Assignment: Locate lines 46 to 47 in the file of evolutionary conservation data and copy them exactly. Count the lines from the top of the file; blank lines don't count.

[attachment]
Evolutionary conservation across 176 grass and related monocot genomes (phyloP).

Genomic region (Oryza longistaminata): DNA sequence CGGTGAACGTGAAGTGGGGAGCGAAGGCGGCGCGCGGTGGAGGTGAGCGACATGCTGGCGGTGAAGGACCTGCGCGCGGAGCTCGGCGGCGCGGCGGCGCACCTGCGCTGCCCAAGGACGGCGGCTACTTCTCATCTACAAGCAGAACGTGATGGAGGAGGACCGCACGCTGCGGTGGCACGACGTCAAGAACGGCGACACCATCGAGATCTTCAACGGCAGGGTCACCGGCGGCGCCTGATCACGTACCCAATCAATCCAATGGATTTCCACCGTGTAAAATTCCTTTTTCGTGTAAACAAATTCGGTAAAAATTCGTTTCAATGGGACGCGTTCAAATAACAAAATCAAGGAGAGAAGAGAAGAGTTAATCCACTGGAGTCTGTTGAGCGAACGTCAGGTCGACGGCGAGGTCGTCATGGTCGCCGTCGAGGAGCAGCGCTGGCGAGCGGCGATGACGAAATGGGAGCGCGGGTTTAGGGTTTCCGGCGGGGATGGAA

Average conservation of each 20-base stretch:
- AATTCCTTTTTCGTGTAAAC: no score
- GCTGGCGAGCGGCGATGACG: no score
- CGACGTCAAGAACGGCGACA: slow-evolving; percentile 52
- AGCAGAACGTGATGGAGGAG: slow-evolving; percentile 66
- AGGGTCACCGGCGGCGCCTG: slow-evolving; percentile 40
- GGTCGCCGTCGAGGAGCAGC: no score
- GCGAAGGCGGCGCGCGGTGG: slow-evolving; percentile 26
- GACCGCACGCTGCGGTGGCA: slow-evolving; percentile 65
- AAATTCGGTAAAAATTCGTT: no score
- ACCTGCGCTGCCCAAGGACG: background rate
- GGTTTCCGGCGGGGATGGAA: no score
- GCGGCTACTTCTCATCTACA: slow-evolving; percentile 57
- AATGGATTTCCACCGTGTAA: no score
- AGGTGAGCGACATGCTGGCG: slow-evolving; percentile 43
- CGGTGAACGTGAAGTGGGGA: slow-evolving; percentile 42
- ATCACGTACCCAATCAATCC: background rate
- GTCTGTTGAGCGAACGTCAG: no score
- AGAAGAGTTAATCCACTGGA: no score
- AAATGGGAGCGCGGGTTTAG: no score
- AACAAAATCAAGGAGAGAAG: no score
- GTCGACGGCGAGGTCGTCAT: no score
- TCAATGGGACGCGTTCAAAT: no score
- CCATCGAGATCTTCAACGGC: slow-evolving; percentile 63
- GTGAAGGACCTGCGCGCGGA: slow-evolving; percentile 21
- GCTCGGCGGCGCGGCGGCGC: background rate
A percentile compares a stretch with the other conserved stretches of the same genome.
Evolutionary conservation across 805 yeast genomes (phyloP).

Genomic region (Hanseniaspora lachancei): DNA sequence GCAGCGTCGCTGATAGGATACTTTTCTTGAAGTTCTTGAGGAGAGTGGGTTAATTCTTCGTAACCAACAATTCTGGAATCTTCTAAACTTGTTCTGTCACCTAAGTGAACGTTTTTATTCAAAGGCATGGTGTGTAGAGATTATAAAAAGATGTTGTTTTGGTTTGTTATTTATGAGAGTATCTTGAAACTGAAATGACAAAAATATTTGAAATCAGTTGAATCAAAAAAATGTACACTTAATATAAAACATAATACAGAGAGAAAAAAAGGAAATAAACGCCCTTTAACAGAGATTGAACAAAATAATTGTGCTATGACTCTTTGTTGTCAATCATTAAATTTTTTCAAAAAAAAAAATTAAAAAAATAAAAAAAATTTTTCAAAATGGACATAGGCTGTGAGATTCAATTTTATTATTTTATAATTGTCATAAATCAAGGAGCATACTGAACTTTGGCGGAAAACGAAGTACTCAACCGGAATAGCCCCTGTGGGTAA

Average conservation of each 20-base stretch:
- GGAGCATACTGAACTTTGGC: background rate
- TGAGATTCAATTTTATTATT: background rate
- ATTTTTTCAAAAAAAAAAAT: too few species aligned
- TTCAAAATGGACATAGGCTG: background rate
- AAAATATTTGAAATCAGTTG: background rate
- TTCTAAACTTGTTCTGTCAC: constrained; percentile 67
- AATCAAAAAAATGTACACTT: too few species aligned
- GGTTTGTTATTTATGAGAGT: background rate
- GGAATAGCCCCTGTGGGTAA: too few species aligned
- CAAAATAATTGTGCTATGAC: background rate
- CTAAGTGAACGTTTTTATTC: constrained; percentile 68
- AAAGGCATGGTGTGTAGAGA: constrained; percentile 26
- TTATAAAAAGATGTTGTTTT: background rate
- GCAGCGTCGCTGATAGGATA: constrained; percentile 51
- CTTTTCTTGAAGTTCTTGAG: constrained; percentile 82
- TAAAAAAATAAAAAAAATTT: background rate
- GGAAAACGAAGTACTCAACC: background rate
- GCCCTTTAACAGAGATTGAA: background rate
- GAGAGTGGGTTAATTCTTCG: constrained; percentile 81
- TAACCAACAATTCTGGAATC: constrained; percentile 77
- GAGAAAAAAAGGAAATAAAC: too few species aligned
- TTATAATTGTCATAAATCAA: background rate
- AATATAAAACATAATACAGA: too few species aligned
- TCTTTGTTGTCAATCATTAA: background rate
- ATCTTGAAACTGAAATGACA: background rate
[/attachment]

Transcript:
- GCAGCGTCGCTGATAGGATA: constrained; percentile 51
- CTTTTCTTGAAGTTCTTGAG: constrained; percentile 82